Written and executive produced by Lena Dunham and Jenni Konner, the series follows Walt (Tennant), whose 45th birthday was supposed to be a delightful weekend back to nature, but becomes a weekend of tested marriages and woman on woman crime that won’t soon be forgotten.
“I was drawn to the writing, just flat out the writing was so much fun to say and David can tell you that I had a really hard time saying it,” stated Garner during HBO’s panel at summer TCA 2018 in Beverly Hills last month.
“I mean, being in a scene with David and saying, “Do you want me to have a dysfunctional pelvic floor for the whole of your birthday weekend?” Like, who gets to say that every single day at work? There were things that I got to say that I felt like no one else gets to say these lines,” she added. “So, that was initially what I was drawn to and Jenni directing, and Lena back there writing away in New York, and it was kind of heaven being part of an ensemble.”
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After “Jessica Jones” and “Bad Samaritan,” one reporter asked Tennant if he hit up his agent and asked: “Find me somebody who’s agreeable and submissive?”
“If only I were that tactical and clever,” he replied. “No, I didn’t. But then this came in and you go oh well that’s perfect because you know, you can only play so many psychopaths without taking it home. So, it was lovely to play someone who’s so sweet and open-hearted and long-suffering and possibly most like the real me that I’ve ever done. The physical manifestation of Walt is how I feel inside much more than some sort of sharp-suited psychopathic villain,” explained the BAFTA-winning actor.
“So it was hugely appealing to kind of get into that headspace and bucket hat. And yeah no, I don’t think it was a direct reaction to anything I’ve done before, but it was certainly, quite unlike anything I’ve done before. Although, I think, the character brought more resonances with myself when I wear my hats even in public. I think Jen and I have, and I’m not suggesting for a second Jennifer that she is mad as Kathryn is, but we’ve both had sort of character traits that I think we could identify with.”
When it comes to the actual outdoor activity of camping, Tennant admitted:
“I’ve always assumed before I ever did it I would hate camping because I do quite like home comfort and a shower and not smelling, clean undercrackers. These things are important,” he said. “And so I have only been proper camping once. And it was sort of a disaster. I went to a music festival and we got rained on and I woke up the next morning. There was rivers down the side, either side of the tent we were in. And it didn’t really improve for the four or five days. And I resisted briefly. And then I just surrendered and part of me kind of went feral and kind of loved it, but I’ve not rushed back. I don’t know how. I’m not a natural camper, but there is an area of me that once I can access it, I think I could do that probably quite happily.”
Julia Davis marked her series directing debut with the British version of “Camping,” dubbed as a couples’ camping trip that descends into derangement and debauchery.
But just how different are the UK and American versions?
“It’s a really interesting question isn’t it?,” said Tennant during TCA. “It’s hard to be objective. I mean, I know Julia Davis’s work overall. I’ve been a massive fan of her forever, and I love that she goes to some very dark, quite surreal places. “Nighty Night” was a work of great genius, “Human Remains” was brilliant. But I hadn’t seen “Camping” until this came up for me, and I sought it out, and loved it. But as genius as it is, it feels very British, and I think it’s got a sort of Mike Lee flavor to it, there’s something very domestic about it, which is part of its joy,” he explained.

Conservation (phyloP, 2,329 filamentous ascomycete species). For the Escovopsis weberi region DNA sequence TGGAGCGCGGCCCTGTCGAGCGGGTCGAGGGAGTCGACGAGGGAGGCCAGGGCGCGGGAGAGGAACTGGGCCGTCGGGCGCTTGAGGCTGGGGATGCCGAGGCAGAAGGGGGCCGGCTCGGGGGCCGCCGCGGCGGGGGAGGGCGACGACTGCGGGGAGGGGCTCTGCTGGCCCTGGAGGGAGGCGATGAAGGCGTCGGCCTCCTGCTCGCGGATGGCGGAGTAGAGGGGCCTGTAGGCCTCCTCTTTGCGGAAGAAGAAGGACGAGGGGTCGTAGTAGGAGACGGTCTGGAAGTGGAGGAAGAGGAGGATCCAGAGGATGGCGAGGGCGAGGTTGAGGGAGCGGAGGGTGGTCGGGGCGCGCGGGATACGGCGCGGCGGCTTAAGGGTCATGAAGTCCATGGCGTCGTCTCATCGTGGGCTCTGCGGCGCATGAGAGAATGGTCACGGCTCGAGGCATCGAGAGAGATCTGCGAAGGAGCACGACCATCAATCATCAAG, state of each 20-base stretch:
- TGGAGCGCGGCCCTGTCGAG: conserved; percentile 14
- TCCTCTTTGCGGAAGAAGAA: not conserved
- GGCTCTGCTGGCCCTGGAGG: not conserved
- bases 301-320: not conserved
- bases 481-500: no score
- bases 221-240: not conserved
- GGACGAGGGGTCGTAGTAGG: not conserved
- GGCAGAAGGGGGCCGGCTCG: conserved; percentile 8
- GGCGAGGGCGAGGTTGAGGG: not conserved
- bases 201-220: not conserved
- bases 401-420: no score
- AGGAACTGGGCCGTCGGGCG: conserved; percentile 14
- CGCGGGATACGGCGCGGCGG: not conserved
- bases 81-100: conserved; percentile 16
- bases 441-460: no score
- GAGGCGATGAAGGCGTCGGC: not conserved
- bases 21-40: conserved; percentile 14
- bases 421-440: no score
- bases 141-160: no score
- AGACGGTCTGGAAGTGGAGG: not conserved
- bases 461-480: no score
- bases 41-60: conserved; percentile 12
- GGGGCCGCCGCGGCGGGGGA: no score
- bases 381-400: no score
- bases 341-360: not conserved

“And I think what Jenny and Lena managed to do was to take something that’s recognizably the same show and make it very much their own. I don’t quite know how they did that. But it feels, you know, if you’ve seen the British show, you’ll recognize it, but then it becomes very much its own beast very quickly. But it’s hard to define, isn’t it? I don’t know what’s British about it. But you just sort of know it when you see it, don’t you?”
Mr. Tennant, most known for playing the 10th incarnation of Doctor Who on the long-running BBC series, dished on his process and how much of his own flair he was allowed to bring to the role. He also explained to EURweb.com contributor Ny MaGee which genre he finds most challenging to explore; comedy or drama?
“I think, in terms of the job of it, I think you’re just trying to always do the same thing. You’re just trying to be truthful. And I think the more kind of scrupulous you can be about being truthful, the funnier something is. And I think that’s true in drama as well, as much as there’s a difference. I try to sort of approach the two in the same way,“ he stated. “I think as soon as you try to be funny, it can kind of become a little bit knowing– a show like this, it’s about the characters, and those characters have got to be believable and rooted in something real. I slightly worry that this is closer to the real me than anything I did in “Jessica Jones,” or anywhere else, really.”
Adding, “I love playing those parts, and I love the sort of challenge of that. Walt is, you know, that’s kind of me, really. And so there’s something liberating and slightly alarming about allowing myself to go there.”
Konner noted that Tennant “brought so much to the part” and he “had a physicality that was nothing like David’s physicality. He had a way of speaking that felt so different from the person I’d met. And he just brought this character to life, like Jen did with Kathryn. They were like deflated balloons or something, and then these two came in and blew them up. Is that a bad metaphor? You know what I mean.”
“Camping” is set to premiere on October 14 on HBO.